Gold ore specimen from Crown Mines, South Africa (N.2446)

I decided to use archive images as a powerful way of telling the stories of who discovered our specimens. The images are from South Africa in the early 1900s and show the miners working at the time our gold was dug out of the ground. We have never told these stories before.

‘Human moles follow the compressed air drill – developing a drift in the greatest gold bearing region of the world, Crown Mine, Johannesburg, S. Africa’, about 1910. Original copyright, The Keystone View Company No. 33760.
‘Black, Chinese and White labourers in a gold mine in South Africa’, around 1910. Frank and Frances Carpenter Collection (Library of Congress), LOT 11356-39.

By 1908, 12% of the Rand Gold Mines workers were indentured Chinese people. Strong opposition to their presence from the White community meant there was compulsory repatriation after three years of labour. Between 1904 and 1910, over 63,000 Chinese miners were brought in to work on South African gold mines. Annual reports of the South Africa Chamber of Mines show that in the first 30 years for the twentieth century a total of 93,000 African miners died of disease on the Witwatersrand gold field and 15,000 miners died during work-related accidents. 

In contrast to the stories of the South African miners from over a hundred years ago, the Museum’s Sierra Leone diamond gave me an opportunity to show the lives of miners there today. I was able to link the Museum’s Sierra Leone diamond with research by Roy Maconachie, from the Centre for Development Studies, University of Bath to tell the story of ‘Blood Diamonds’.

Diamond in its host-rock from Sierra Leone (N.19336.69), alongside image of diamond mining in Sierra Leone. © Roy Maconachie, Centre for Development Studies, University of Bath.

Diamond mining is Sierra Leone’s most lucrative export industry, with an annual production of up to $USD 250 million. Due to poor governance and corruption, only a fraction of this wealth returns to the people who mine the diamonds. The miners are only paid by their ‘supporters’ if they find diamonds, leading to a highly unequal relationship. This is the first time this story has been told in a UK museum.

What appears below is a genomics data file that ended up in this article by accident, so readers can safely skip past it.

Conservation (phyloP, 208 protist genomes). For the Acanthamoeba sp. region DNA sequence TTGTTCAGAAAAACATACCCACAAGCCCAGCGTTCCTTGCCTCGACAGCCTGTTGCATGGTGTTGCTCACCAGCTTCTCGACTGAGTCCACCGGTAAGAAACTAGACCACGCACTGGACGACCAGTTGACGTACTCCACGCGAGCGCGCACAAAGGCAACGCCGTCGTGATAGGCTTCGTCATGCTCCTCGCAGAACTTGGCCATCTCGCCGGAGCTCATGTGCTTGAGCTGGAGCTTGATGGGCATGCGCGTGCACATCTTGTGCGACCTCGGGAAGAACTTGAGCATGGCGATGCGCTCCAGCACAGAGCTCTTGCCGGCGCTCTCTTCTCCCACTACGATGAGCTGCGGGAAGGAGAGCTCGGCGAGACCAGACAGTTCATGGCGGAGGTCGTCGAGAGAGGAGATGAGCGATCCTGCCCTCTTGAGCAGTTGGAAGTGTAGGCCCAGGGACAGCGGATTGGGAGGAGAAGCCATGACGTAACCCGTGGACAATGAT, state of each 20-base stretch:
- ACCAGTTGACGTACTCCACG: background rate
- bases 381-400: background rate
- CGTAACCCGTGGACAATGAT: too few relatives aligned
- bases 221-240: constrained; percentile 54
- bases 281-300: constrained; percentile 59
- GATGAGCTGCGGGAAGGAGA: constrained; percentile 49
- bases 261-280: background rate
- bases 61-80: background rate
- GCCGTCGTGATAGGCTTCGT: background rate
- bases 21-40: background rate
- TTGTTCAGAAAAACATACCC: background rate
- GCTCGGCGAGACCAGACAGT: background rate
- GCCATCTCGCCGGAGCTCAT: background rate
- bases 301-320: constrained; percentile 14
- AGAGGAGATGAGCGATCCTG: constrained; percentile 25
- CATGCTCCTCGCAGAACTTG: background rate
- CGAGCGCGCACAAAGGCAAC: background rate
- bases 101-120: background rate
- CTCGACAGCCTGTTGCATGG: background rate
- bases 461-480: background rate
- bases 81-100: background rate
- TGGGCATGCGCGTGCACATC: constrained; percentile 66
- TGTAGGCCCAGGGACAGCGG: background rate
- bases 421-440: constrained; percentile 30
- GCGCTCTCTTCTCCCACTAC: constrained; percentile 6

These stories are often difficult to tell and difficult to hear. They are stories of racism, abuse and exploitation. I have found that the exhibition development process inevitably involves editing stories and cutting some stories altogether. Simple stories that can be quickly grasped by the public, are usually the ones that make it through the editorial process. This means that very often, the stories about Black and Indigenous peoples are not told. This institutional racism across the museum sector perpetuates the status quo and must be challenged. 

I gave a presentation about this work at the Natural Science Collections Association ‘Decolonising Natural Science Collections’ conference.

Pluto – The unsung aboriginal miner

Whilst doing research for the museum on indigenous cultures and their relationship with fossils and minerals I came across a certain story which grabbed my attention.

William Davis (better known as Pluto) was an indigenous Australian man born in Charters Towers in 1869. After having spent time in jail between 1890 and 1892, he was next seen in 1895 where he was travelling from Laura to Coen in the company of Basalt Earl, a mining entrepreneur. He left Earl’s party to try his luck on the Coen goldfield. It was however a problem for him to be in the north, as this meant he would have come under the jurisdiction of the norther Protectors of Aborigines. This would have meant that he had to be employed by someone in order to work, he couldn’t be self-employed or hire other people.